Dear friends, our understanding of what Christianity means goes awry when we practice it as the human attempt to curry favour with God and thus obtain certain benefits from Him. If through the acquisition of knowledge, the observance of morality, or the practice of charity (all things which are proper fruits of faith) we seek to pull God closer to us, then we have turned Christianity on its head. We can be driven by coercion to do many things. Fear is a powerful motivator as is self-indulgence. But self-giving, self-sacrificing love cannot be motivated by fear. Fear stifles true reciprocity and thus cripples godly relationships.

The proper relationship between faith and its activity is explained comprehensively in the Lutheran confessional writings. A couple of excerpts will suffice for now. “In the preaching of penitence it is not enough to preach the law, the Word that convicts of sin. For the law works wrath; it only accuses; it only terrifies consciences. Consciences cannot find peace unless they hear the voice of God, clearly promising the forgiveness of sin. Therefore it is necessary to add the Gospel promise, that for Christ’s sake sins are forgiven and that by faith in Christ we obtain the forgiveness of sins.”3 And again, “God pronounces righteous those who believe Him from their heart and then have good fruits, which please Him because of faith and therefore are a keeping of the law.”4

Faith and good works are not pitted against each other. Christ has accomplished our salvation. We cannot achieve it, but only receive it. Only Christ suffered and died to atone for sins. Only He had the power to rise again from the dead. The Holy Spirit enables us to trust in these life-altering truths. We call this faith. The Holy Spirit then inspires us to live accordingly, serving others and modelling the humble life of our Saviour.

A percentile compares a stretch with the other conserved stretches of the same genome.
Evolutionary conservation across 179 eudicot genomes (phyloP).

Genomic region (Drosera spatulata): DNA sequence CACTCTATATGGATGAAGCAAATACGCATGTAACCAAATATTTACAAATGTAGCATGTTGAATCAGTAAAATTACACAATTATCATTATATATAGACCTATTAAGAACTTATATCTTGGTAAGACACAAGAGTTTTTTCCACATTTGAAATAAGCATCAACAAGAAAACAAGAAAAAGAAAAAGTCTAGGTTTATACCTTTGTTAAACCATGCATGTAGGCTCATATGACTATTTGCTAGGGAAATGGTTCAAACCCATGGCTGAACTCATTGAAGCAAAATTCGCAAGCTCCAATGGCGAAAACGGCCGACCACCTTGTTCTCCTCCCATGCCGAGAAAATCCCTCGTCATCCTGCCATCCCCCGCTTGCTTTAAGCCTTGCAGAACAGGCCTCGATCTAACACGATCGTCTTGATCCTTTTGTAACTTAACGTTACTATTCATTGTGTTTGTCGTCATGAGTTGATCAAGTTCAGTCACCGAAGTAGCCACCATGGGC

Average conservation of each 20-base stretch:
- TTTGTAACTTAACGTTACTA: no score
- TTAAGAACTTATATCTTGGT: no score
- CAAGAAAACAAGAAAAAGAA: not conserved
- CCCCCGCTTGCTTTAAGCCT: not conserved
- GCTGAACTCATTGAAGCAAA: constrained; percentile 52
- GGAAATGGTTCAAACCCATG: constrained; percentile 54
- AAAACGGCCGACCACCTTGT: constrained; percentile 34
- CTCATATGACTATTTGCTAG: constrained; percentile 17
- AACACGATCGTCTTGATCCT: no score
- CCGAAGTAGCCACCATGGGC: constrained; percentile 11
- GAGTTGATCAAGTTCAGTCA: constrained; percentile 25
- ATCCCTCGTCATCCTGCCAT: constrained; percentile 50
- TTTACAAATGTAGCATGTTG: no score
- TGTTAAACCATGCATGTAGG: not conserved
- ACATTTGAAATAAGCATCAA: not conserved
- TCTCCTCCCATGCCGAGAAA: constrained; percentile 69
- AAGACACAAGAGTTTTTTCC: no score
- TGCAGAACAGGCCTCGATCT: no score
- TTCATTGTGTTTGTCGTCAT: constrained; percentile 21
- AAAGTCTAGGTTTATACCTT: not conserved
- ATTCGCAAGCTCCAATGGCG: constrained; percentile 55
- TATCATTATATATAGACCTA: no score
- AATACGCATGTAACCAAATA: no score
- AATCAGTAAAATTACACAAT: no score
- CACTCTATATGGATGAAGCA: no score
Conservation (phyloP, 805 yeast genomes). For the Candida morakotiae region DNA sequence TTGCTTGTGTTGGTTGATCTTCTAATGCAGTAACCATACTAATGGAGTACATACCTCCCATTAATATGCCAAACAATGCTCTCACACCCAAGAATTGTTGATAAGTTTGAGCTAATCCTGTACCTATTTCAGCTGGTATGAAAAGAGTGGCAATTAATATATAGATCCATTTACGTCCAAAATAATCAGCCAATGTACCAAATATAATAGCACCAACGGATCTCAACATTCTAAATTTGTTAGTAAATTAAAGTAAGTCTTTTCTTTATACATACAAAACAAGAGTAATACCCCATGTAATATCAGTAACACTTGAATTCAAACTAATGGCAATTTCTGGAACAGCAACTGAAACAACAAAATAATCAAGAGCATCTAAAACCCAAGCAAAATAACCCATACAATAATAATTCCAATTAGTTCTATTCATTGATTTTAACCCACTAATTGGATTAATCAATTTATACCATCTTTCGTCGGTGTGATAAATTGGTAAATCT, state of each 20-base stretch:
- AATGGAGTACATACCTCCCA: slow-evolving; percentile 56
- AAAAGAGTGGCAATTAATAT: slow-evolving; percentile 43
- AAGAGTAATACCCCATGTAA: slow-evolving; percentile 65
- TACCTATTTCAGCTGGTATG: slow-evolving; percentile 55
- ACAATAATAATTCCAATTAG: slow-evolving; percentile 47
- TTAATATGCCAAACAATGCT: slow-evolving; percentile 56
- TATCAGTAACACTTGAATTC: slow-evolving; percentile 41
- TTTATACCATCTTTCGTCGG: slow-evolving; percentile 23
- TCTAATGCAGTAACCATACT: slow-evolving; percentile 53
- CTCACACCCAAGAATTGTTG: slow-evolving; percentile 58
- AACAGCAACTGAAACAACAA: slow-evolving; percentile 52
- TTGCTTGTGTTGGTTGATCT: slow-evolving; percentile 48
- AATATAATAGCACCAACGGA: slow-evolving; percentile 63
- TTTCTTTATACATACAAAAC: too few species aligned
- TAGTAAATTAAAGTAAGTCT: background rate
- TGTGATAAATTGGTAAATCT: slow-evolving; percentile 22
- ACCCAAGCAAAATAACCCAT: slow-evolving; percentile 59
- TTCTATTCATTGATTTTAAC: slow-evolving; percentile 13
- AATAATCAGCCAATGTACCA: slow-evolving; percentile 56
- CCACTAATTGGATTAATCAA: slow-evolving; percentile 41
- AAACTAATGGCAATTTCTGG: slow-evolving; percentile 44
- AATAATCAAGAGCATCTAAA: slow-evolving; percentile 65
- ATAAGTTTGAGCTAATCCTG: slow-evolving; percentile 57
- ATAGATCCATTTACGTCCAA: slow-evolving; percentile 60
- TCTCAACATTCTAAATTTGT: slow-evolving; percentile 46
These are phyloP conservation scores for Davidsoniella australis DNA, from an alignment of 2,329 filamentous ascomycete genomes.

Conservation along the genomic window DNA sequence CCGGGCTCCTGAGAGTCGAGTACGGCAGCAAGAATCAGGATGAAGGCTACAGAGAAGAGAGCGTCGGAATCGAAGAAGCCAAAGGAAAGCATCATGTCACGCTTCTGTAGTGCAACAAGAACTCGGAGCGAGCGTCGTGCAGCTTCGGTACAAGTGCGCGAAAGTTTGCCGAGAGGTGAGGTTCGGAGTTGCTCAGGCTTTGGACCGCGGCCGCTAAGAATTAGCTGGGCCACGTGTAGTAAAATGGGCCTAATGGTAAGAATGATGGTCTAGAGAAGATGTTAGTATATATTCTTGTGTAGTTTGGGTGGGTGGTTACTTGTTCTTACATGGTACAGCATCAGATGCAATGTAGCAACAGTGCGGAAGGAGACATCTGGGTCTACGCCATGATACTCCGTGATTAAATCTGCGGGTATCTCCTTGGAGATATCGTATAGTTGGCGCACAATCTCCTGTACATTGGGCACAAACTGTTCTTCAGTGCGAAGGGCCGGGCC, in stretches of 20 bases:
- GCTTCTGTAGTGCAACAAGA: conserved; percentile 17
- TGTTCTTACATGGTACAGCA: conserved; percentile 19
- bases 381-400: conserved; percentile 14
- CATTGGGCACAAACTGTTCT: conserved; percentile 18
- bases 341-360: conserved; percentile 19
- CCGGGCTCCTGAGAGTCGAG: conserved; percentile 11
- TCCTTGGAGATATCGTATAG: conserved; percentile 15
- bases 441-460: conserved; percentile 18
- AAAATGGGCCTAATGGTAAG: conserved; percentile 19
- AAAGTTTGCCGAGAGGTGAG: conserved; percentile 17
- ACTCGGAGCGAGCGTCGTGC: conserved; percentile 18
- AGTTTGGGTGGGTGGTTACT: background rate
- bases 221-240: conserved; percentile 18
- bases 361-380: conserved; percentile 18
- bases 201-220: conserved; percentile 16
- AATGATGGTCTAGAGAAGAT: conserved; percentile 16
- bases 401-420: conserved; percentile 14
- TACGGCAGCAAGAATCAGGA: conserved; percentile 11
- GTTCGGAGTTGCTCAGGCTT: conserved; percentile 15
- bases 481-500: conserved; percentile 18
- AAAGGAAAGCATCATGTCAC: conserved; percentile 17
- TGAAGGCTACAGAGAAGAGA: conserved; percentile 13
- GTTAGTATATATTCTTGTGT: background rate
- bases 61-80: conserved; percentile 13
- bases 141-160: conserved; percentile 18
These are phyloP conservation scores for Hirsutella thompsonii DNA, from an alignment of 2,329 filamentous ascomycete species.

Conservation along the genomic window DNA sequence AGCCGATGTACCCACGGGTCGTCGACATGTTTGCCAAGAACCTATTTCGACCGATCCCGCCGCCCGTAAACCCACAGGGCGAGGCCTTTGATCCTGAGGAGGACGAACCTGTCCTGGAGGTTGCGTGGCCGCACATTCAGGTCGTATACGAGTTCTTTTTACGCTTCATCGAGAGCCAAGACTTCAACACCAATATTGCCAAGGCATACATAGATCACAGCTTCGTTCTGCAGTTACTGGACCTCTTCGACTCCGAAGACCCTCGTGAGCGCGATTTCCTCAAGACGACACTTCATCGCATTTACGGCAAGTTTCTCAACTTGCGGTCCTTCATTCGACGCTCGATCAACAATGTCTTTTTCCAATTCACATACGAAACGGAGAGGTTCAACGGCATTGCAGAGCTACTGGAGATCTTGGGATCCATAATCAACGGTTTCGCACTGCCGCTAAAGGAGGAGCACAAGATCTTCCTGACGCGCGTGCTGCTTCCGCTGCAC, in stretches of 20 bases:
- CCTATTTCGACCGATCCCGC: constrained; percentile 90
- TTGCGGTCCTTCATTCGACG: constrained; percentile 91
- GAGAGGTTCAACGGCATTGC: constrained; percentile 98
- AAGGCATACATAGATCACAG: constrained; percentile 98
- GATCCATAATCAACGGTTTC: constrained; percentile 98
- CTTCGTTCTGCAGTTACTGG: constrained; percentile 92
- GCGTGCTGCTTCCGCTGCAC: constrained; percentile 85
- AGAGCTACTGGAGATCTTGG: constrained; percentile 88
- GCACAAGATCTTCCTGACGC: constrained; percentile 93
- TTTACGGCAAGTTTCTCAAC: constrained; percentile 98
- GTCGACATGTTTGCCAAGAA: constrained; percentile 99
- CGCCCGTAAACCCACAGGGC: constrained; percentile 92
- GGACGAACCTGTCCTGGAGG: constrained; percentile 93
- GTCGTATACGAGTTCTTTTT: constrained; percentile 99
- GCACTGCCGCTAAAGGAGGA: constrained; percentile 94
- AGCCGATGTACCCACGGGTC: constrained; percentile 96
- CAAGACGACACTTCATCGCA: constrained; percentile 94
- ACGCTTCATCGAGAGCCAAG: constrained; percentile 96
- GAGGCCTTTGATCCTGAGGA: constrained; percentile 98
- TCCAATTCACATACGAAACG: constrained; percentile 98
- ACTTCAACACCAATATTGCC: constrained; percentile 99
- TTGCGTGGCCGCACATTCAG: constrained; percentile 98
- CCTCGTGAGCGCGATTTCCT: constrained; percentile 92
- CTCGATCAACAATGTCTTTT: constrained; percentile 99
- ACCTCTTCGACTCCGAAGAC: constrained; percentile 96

So, if you fear that your faith is in the doldrums, that you underappreciate all that Christ has accomplished for you and what it means; seek the increase of your faith. After hearing the Lord’s instruction on the necessity of forgiving those who come to you in repentance, “The apostles said to the Lord, ‘Increase our faith!’”5 The father of the son who Jesus freed from an evil spirit said, “I do believe; help me overcome my unbelief!”6 Jesus said, “Ask and it will be given to you; seek and you will find; knock and the door will be opened to you.”7 If your faith is bold, pray that God would prevent it from becoming arrogant. If your faith is timid, pray that God would prevent it from being cowardly. If your faith is compromised by the skepticism of the human intellect, pray that God would refine it to be like that of a child. If your faith is childish, pray that God would tutor it to maturity.

Seeking the increase of our faith necessarily entails seeking the Spirit. Jesus said, “If you then, though you are evil, know how to give good gifts to your children, how much more will your heavenly Father give the Holy Spirit to those who ask Him!”8 But if we already have the Holy Spirit (from the time of baptism) why do we still seek Him? Because the Holy Spirit is not a personal possession. He is not an inanimate object. He dwells in believers, but they do not own Him.

Seeking the Spirit necessarily entails desiring the Word. The two are never parted. The Spirit, the Word, and faith are inseparable realities. The Spirit and the Word exist independently from us, but faith cannot exist apart from the first two.

Desiring the Word necessarily entails desiring the sacrament. Belief that Holy Communion is simply auxiliary to the well-being of our faith is a tragic misunderstanding of its meaning and purpose. It’s not simply a remembrance of the final meal Jesus had with His disciples. It’s not a religious rite intended to facilitate proper decorum. Jesus says, “This is My body given for you…This cup is the new covenant in My blood, which is poured out for you.”9 He says, “…which is poured out for many for the forgiveness of sins.”10 Holy Communion nurtures and invigorates faith because it communicates to the believer Christ’s power. His body and blood are life-giving and life-sustaining. Moreover, the sacrament is a far greater gift than we could ever merit or deserve. Only when we learn to be grateful for crumbs from the Master’s table can we really understand what it means that we actually sit at the royal banquet.

Dear friends, faith can move mountains; not because you or I are anything at all, but because with Christ all things are possible. The Spirit says, “Who is it that overcomes the world except the one who believes that Jesus is the Son of God.”11